OTTAWA: The question of why Canadians are heading to the polls on September 20 is a simple one to answer: Liberal leader Justin Trudeau wants the majority government that was denied him in 2019.
Because right now? Because liberals want to clear the parliamentary path of obstacles thrown by a minority government so that they can implement their vision of rebuilding better after the pandemic.
Here are the details of how they intend to get there.
The road to victory
At the time of dissolution, the Liberals held 155 seats in the House of Commons. They need 170 for most.
At least two seats could be simple vans. Fredericton, where they poached the person who defeated them in the last election: Jenica Atwin, who used to be a green. The second is Vancouver-Granville, home of former liberal-turned-independent Jody Wilson-Raybould, who will not be performing again.
Demographic shifts offer some hope for constituencies in Hamilton, Barrie, Niagara and elsewhere as the Liberals snatch seats from the Conservatives thanks to the exodus of Liberal voters from the inner city of Toronto.
The meadows will be more complicated. Liberals were excluded from Alberta and Saskatchewan in 2019 and lost three seats in Manitoba. They have expended considerable energy trying to reconnect with the region since then, much in the person of Winnipeg MP Jim Carr, who acts as an emissary between Ottawa and the West and has had some success convincing the center to adopt or pivot on certain programs to meet the demands on the ground.
Political conditions may also be in your favor when it comes to picking up seats on the prairies and elsewhere. Conservative prime ministers known as “the resistance” have softened their tone during the pandemic, and that leaves some breathing room for liberals. Yet at the same time, fears of how a fourth wave of COVID-19 will unfold and how conservative-led provinces will respond could go either way: Provincial prime ministers will try to blame the feds or angry voters for the local decisions will turn towards the liberals?
When it comes to districts that you currently have that may be at risk, look for some of the places where long-time incumbents are not running again. Among them, New Brunswick’s Miramichi-Grand Lake, the Liberals won that one by a hair in 2019.
The ground game
After being reduced to the third party in the 2011 elections, the Liberals embarked on a total overhaul of their political machine.
They point to a statistic from the 2019 elections as proof of how far they have come: In the 18 constituencies decided by less than two percent of the vote in 2019, Liberals won 14, which they attribute to sophisticated organizational tools that enabled them to keep an eye on the changing tides in 2019 and redistribute resources in the blink of an eye.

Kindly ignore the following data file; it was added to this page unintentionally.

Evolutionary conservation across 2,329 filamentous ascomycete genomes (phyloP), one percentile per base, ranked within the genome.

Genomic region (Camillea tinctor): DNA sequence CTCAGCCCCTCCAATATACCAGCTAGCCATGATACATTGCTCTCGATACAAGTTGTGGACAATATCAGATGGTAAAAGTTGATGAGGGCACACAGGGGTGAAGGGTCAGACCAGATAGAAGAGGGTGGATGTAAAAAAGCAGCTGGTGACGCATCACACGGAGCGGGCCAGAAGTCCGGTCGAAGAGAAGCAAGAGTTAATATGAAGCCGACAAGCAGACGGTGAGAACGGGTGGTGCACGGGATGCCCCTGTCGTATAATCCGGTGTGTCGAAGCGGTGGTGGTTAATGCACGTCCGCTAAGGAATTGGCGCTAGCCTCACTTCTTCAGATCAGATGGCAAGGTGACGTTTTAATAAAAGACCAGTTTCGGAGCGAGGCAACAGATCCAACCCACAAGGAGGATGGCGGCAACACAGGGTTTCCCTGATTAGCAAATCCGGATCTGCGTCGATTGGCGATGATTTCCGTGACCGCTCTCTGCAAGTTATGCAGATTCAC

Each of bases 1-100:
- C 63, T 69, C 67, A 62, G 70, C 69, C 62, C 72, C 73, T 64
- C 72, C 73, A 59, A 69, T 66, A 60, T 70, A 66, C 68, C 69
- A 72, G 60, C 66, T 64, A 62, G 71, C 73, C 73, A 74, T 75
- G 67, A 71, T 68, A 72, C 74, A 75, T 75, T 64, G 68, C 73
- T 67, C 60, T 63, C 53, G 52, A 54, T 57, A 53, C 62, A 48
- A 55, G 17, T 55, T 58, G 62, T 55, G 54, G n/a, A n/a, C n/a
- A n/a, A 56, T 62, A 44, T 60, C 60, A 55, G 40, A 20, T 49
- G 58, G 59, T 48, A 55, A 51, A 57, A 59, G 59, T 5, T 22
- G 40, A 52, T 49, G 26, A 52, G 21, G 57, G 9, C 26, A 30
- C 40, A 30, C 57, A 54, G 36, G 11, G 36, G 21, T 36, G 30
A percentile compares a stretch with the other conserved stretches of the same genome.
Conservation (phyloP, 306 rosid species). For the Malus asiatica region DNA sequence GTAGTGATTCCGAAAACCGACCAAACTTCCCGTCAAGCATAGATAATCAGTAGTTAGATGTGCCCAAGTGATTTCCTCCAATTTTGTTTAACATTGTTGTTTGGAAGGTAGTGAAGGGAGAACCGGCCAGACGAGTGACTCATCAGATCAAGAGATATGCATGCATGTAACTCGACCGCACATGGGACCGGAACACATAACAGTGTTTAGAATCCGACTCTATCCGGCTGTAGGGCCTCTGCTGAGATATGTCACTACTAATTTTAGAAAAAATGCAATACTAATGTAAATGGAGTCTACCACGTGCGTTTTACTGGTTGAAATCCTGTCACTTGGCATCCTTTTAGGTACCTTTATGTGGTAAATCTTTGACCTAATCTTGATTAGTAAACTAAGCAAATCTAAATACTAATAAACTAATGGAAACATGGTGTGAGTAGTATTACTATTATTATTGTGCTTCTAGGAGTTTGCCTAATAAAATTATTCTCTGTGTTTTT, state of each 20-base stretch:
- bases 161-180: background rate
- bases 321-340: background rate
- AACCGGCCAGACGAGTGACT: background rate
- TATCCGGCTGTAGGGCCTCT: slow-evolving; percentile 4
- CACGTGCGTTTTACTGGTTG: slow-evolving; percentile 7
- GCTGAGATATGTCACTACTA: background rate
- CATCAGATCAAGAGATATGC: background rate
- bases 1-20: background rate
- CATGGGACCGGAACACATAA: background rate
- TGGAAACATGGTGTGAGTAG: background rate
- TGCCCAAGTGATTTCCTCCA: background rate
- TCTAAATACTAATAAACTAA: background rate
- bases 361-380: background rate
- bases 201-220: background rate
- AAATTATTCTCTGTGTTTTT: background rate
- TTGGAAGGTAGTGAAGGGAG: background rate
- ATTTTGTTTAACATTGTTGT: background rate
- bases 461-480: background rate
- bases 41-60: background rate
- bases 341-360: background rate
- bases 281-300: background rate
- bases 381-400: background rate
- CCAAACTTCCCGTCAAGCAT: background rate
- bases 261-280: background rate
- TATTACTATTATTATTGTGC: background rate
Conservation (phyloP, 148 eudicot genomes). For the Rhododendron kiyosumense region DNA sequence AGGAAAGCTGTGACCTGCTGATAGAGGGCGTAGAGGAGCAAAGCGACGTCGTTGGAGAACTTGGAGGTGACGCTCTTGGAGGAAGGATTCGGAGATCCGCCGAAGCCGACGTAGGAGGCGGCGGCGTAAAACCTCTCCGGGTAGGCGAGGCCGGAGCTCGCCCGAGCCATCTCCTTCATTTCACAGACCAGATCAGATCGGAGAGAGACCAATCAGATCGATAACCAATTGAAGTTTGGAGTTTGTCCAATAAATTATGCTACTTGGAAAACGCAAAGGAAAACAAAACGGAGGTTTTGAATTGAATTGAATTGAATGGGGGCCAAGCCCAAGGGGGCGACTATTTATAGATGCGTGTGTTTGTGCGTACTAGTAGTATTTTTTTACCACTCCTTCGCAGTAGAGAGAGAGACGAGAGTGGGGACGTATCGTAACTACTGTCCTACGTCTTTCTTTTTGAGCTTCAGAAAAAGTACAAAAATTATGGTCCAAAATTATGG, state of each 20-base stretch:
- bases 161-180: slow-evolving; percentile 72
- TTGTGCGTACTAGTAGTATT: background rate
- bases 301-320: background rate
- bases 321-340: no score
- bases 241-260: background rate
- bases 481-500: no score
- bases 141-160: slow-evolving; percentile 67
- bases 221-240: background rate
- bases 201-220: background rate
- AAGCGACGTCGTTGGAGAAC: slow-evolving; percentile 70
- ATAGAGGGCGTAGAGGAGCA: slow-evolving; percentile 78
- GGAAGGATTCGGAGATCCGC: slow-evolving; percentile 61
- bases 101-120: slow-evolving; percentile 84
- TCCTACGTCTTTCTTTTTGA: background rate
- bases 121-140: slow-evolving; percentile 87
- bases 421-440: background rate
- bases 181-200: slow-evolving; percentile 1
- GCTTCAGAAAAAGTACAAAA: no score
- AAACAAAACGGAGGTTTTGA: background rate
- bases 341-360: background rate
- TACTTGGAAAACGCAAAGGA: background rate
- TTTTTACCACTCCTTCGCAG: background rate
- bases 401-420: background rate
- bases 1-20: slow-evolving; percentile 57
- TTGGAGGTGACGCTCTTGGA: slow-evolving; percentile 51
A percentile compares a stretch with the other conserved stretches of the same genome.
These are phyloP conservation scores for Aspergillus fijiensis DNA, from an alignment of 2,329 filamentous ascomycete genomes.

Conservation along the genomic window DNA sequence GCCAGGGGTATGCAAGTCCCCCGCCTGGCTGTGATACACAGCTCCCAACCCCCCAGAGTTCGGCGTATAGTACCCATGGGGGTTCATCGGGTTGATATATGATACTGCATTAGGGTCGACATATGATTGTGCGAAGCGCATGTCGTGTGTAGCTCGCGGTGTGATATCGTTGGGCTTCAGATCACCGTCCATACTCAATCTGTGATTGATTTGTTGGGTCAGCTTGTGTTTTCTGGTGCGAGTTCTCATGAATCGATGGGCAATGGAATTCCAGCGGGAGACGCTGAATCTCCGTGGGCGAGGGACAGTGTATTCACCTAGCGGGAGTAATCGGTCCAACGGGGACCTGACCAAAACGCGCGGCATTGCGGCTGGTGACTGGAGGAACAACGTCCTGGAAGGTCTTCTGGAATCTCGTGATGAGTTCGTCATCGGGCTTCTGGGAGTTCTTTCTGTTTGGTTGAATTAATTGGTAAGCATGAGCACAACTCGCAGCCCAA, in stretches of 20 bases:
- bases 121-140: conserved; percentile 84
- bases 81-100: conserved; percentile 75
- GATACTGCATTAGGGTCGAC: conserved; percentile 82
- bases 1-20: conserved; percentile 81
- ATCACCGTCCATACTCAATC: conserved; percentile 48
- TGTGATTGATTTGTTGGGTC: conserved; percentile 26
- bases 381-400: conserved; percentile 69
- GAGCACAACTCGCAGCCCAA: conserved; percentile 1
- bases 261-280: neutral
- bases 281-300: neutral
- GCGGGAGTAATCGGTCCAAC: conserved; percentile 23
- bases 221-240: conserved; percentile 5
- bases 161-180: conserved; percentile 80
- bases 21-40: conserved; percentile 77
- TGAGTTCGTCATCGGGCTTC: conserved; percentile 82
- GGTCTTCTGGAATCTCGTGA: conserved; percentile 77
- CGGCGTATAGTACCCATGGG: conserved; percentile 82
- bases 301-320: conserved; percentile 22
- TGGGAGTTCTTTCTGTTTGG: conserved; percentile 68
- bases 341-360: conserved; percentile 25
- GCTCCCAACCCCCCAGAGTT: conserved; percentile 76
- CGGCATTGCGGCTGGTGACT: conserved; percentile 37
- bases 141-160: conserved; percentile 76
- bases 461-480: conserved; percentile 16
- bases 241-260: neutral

This time they are adding more tools to their arsenal, some taken from Joe Biden’s 2020 US presidential election campaign.
Among them, an application called Greenfly, which allows videos, photos and other content developed specifically for social networks to be broadcast simultaneously on the accounts of candidates and supporters. They are also using a text messaging app called Community. Supporters can text specific numbers to ask questions or to volunteer, and liberals, in turn, can text them directly.
Despite the pandemic, Liberals have not given up on their “days of action” program, which mobilizes voters in specific areas to knock on doors or hang out at community events to generate a stir in the party.
This year, they moved those days to digital, implementing a new call banking system that made the connection more efficient.
They say that more than 10,000 volunteers in more than 3,400 communities have reached out to more than 1 million Canadians and hope to roll out a similarly sized cadre to take to the streets for elections.
Who is in charge? Besides Trudeau
The Liberals’ campaign has more chairs than a wedding banquet.
Cabinet Minister Melanie Joly and former Cabinet Minister Navdeep Bains are the campaign co-chairs, MPs Mona Fortier and Terry Duguid co-chair the platform committee, and each province has two or more people in charge of regional efforts. , a combination of current and former Liberal cabinet ministers, MPs and staff.
Big names include Defense Minister Harjit Sajjan, who helped campaign in British Columbia, and Families Minister Ahmed Hussen, who helped Ontario.
The national director of the campaign is Azam Ishmael, who has been the national director of the Liberal Party since 2017; led the Liberals’ effort to get the vote out in 2015.
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